Industry bodies help develop animal health and welfare
The Food Standards Agency (FSA) has revised a list of conditions to be recorded by Meat Hygiene Inspectors (MHI) in abattoirs.
This is part of a project that the FSA is working on, alongside the Agriculture & Horticulture Development Board (AHDB) and other government departments and industry players, with the purpose of communicating meat inspection results, as well as improving public health and animal health and welfare.
“The aim of this initiative is to help us work better with livestock producers and processors to ensure better public health and animal health and welfare,” said FSA programme lead Ramon Romero. “Improving the exchange of accurate and reliable data will allow producers, farmers and the FSA to respond quickly and act upon it.”
The work first started in November 2015. So far, the FSA has introduced an IT platform for MHIs to record and communicate results. It has also enforced this new set of conditions on a national level, with only pigs and wild game remaining to be encompassed at the beginning of next year.
Members of the industry have even developed their own IT systems, which will be integrated with the FSA’s to ensure correlation and immediate aggregated data, giving them the freedom to react as quickly as possible.
“The industry has long called for consistent and accurate abattoir feedback on key production diseases and conditions,” commented John Royle, chief livestock adviser. “We applaud the FSA for providing the leadership and adopting a genuine partnership approach to deliver CCIR for the industry. We know this will take time to deliver across all processing businesses, but the benefits for livestock producers could be significant as we all seek to maintain profitable businesses at a time of much uncertainty.”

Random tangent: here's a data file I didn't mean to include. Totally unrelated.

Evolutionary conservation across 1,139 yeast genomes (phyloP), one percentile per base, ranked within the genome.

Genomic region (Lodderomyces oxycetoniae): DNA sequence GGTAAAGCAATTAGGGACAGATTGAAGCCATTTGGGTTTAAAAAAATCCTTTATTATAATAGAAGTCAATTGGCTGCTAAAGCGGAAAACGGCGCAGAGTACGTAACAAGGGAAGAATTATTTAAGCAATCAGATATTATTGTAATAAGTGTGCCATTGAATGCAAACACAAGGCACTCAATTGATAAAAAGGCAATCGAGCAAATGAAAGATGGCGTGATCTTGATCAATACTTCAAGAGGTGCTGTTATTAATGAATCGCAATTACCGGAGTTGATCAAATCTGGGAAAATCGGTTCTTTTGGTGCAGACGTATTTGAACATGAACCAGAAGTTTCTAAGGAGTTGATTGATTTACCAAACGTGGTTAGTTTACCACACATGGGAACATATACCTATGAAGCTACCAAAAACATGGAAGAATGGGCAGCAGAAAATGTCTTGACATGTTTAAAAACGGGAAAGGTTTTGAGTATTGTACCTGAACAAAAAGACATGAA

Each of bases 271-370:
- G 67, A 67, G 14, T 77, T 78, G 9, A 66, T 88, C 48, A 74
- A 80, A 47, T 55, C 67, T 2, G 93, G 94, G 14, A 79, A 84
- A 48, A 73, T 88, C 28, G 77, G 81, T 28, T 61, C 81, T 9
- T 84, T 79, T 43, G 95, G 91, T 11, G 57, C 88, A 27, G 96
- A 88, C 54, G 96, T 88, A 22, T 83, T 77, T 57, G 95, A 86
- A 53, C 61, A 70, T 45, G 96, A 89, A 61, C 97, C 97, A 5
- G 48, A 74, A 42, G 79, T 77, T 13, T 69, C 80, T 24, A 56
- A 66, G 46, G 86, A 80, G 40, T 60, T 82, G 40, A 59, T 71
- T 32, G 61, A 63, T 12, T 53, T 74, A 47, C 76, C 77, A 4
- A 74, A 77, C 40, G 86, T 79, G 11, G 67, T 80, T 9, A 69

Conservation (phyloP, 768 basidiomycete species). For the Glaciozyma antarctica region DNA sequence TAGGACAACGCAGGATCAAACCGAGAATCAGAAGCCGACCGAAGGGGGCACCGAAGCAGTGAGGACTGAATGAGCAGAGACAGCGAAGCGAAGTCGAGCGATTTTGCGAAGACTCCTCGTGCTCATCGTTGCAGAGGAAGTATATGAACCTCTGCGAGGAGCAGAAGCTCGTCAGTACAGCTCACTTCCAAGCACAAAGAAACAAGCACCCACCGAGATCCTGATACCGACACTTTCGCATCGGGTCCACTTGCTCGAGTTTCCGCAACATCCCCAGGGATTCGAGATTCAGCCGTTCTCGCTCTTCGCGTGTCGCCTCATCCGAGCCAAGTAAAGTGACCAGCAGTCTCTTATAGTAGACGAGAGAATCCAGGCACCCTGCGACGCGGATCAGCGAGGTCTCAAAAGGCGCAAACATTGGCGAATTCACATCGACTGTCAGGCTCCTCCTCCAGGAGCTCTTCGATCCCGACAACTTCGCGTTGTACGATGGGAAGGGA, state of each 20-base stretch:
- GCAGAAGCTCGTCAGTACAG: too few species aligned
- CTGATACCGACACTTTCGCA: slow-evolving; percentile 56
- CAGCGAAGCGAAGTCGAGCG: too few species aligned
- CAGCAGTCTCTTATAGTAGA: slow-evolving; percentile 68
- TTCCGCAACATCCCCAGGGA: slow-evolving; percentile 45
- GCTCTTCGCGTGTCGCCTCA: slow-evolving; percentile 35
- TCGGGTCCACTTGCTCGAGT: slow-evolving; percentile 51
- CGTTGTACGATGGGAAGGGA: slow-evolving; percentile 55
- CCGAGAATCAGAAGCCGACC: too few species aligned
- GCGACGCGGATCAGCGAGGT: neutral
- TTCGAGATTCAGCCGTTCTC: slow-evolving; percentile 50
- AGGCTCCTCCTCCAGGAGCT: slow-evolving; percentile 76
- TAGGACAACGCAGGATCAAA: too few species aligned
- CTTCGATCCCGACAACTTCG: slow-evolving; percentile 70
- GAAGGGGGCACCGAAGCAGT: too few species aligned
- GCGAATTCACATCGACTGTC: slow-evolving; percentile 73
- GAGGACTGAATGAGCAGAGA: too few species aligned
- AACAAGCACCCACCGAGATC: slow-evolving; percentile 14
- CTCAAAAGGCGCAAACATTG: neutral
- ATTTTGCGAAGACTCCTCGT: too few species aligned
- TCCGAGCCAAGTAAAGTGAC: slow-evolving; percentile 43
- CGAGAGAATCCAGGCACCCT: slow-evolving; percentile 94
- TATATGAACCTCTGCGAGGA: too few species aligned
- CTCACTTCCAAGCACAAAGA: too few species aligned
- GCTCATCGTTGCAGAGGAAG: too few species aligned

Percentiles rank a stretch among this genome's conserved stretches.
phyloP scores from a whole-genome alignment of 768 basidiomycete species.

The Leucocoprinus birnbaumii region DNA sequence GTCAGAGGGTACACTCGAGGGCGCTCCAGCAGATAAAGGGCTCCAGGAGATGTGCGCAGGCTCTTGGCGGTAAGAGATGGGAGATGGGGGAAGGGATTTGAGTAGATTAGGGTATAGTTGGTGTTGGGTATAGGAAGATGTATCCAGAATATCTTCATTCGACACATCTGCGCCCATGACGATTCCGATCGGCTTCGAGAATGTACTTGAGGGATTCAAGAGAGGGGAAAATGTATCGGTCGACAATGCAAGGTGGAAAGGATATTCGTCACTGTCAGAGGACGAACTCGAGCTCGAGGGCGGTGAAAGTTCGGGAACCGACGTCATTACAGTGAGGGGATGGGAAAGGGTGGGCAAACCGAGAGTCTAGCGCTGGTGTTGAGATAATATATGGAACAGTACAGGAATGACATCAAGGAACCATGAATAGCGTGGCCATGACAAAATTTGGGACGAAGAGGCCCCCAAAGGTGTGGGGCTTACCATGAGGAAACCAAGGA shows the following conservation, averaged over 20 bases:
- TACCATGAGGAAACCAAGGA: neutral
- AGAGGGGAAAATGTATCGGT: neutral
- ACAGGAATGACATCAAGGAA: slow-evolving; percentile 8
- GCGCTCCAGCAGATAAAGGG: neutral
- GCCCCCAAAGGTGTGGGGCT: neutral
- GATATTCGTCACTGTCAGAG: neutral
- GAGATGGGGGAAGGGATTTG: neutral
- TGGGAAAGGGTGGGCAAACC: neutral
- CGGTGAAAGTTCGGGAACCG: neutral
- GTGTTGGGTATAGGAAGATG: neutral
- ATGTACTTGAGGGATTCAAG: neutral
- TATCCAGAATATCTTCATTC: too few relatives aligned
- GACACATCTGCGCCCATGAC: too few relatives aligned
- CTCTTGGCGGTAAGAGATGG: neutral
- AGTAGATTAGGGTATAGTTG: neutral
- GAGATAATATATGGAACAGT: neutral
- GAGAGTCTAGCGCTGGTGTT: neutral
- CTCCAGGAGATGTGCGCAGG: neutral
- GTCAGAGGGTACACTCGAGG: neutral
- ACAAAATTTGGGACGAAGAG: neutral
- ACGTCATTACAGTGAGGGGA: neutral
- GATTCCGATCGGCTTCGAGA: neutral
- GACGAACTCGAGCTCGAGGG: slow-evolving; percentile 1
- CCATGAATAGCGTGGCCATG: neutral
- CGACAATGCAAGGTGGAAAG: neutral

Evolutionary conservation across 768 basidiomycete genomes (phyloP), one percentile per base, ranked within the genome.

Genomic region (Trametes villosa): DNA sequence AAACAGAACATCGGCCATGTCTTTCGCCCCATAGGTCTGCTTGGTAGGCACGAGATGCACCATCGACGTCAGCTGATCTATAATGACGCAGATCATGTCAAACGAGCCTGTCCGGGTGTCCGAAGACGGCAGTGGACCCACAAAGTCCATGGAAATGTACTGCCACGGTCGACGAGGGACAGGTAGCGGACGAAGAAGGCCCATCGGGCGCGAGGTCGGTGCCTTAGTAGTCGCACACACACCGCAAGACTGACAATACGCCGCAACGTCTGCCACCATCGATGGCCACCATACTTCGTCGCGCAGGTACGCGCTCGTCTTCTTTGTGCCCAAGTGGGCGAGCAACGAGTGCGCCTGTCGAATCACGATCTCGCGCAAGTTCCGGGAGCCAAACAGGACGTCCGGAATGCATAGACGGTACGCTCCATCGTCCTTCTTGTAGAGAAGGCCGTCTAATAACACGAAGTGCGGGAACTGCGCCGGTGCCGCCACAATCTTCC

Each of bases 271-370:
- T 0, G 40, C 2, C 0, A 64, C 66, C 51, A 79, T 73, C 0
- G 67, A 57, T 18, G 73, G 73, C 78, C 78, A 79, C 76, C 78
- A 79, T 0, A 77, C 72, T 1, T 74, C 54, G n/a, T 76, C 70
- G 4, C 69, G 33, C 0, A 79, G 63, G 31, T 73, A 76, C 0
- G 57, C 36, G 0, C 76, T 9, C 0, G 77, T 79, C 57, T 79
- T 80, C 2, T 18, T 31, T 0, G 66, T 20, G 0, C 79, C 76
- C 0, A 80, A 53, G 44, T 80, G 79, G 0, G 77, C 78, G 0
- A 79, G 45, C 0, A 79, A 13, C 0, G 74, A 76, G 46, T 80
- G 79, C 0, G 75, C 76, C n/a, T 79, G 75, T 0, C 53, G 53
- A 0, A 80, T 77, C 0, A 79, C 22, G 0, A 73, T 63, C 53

Ensuring there is robust animal traceability in processing establishments is the next step in creating a successful exchange of post-mortem data. The FSA said that it, alongside the rest of the industry, needed to have confidence that the conditions recorded by MHIs in abattoirs properly related to the animals present, ensuring the industry communicated with the correct producers and veterinarians.
The agency revealed it was currently exploring, with AHDB and Hybu Cig Cymru – Meat Promotion Wales, different traceability and reporting methods in various abattoirs across England and Wales, with the aim of utilising and enhancing existing processes to reduce the unnecessary use of industry and FSA resources.
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- food standards agency
- Agriculture & Horticulture Development Board
- Hybu Cig Cymru - Meat Promotion Wales
- John Royle
- Ramon Romero
- Meat Hygiene Inspectors